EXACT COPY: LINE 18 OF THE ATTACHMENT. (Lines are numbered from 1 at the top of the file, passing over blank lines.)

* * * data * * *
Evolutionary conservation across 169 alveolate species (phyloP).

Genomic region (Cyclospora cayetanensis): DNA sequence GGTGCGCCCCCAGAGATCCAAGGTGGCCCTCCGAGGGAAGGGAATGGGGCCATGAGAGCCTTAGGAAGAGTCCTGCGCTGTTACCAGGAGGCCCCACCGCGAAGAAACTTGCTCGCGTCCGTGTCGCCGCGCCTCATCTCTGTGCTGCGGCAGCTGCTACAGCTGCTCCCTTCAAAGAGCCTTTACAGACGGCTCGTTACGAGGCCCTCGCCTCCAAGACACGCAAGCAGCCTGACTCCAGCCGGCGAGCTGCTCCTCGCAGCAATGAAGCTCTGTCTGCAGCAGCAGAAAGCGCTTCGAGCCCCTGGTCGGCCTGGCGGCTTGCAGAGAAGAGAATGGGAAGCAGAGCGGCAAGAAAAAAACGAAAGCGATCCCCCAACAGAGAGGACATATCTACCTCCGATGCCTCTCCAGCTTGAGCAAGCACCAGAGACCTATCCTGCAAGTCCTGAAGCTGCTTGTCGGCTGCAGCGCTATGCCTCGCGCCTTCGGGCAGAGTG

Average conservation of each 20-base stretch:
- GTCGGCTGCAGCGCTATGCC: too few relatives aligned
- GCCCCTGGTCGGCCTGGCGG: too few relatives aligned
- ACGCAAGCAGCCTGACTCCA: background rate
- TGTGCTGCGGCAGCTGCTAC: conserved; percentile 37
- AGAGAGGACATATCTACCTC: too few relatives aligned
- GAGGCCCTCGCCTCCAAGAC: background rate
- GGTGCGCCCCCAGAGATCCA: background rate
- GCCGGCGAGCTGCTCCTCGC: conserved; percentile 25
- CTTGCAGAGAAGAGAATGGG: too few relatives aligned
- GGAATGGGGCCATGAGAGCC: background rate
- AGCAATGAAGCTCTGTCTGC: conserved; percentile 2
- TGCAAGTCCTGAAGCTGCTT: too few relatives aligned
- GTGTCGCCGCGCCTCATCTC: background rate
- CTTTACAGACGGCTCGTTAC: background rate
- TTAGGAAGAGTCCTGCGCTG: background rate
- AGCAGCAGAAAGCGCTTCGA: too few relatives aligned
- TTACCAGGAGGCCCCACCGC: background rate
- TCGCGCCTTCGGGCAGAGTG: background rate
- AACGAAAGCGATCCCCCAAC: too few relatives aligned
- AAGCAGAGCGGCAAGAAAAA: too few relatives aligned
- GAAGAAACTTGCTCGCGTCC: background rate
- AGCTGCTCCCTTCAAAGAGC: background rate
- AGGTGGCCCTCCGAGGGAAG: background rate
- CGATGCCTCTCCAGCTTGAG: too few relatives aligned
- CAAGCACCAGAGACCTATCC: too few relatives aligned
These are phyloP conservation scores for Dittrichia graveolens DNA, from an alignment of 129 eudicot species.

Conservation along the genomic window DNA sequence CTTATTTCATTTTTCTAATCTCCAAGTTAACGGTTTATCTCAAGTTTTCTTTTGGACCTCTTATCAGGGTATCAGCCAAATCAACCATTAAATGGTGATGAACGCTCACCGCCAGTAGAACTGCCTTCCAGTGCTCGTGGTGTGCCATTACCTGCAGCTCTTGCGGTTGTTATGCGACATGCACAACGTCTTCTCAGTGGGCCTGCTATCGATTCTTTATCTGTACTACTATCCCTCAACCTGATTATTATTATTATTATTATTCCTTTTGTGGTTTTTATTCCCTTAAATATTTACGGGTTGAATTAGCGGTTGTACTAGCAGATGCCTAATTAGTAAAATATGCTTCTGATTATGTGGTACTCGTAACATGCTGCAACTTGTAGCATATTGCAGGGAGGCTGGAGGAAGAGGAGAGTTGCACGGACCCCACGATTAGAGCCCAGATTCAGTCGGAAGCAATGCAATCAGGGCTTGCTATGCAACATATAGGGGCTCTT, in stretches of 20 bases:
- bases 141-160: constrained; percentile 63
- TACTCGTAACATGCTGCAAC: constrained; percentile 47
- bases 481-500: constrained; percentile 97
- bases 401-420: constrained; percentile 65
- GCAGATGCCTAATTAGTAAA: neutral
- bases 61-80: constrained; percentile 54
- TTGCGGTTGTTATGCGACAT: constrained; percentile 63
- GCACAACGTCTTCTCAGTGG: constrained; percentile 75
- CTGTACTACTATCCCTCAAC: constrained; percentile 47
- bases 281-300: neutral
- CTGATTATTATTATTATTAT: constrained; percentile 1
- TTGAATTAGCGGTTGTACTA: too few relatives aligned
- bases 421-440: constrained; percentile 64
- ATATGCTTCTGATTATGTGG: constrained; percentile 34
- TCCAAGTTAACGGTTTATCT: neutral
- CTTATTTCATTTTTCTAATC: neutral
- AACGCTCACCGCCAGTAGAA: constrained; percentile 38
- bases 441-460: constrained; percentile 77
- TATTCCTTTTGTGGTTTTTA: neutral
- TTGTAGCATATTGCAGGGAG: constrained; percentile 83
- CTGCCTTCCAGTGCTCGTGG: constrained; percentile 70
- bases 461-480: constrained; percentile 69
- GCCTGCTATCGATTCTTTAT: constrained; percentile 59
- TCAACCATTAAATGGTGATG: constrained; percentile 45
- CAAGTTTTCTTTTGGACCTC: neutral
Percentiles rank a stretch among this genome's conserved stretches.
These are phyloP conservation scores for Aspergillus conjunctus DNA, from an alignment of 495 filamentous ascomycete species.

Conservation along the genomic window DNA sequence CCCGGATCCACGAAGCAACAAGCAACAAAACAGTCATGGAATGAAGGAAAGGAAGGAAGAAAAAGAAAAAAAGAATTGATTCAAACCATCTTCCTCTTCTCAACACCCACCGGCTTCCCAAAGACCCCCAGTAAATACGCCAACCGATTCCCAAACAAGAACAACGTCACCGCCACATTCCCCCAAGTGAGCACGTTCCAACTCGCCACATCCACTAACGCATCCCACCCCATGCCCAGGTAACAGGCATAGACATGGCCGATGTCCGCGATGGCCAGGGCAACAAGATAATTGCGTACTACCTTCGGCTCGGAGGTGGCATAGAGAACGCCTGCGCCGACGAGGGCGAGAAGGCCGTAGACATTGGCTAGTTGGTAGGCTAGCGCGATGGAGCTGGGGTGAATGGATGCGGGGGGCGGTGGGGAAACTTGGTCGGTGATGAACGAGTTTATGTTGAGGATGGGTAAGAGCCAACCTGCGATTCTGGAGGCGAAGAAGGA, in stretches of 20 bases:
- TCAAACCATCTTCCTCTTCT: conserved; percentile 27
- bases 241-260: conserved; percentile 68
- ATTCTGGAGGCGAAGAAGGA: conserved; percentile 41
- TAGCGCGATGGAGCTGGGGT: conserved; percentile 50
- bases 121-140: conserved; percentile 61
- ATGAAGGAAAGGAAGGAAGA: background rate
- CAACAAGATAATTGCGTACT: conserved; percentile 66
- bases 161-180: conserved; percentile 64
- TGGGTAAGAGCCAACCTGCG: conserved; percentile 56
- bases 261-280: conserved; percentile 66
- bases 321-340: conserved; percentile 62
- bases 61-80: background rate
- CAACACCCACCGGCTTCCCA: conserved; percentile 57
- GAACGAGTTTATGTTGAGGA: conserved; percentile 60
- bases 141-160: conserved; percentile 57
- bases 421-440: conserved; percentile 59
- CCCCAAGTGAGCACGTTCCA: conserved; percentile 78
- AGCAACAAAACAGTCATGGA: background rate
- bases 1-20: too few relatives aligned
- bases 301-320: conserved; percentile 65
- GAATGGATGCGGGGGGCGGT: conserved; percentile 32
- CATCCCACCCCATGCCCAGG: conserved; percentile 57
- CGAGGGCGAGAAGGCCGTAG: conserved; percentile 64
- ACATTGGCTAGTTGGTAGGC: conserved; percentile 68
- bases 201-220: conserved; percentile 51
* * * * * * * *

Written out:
- TTAGGAAGAGTCCTGCGCTG: background rate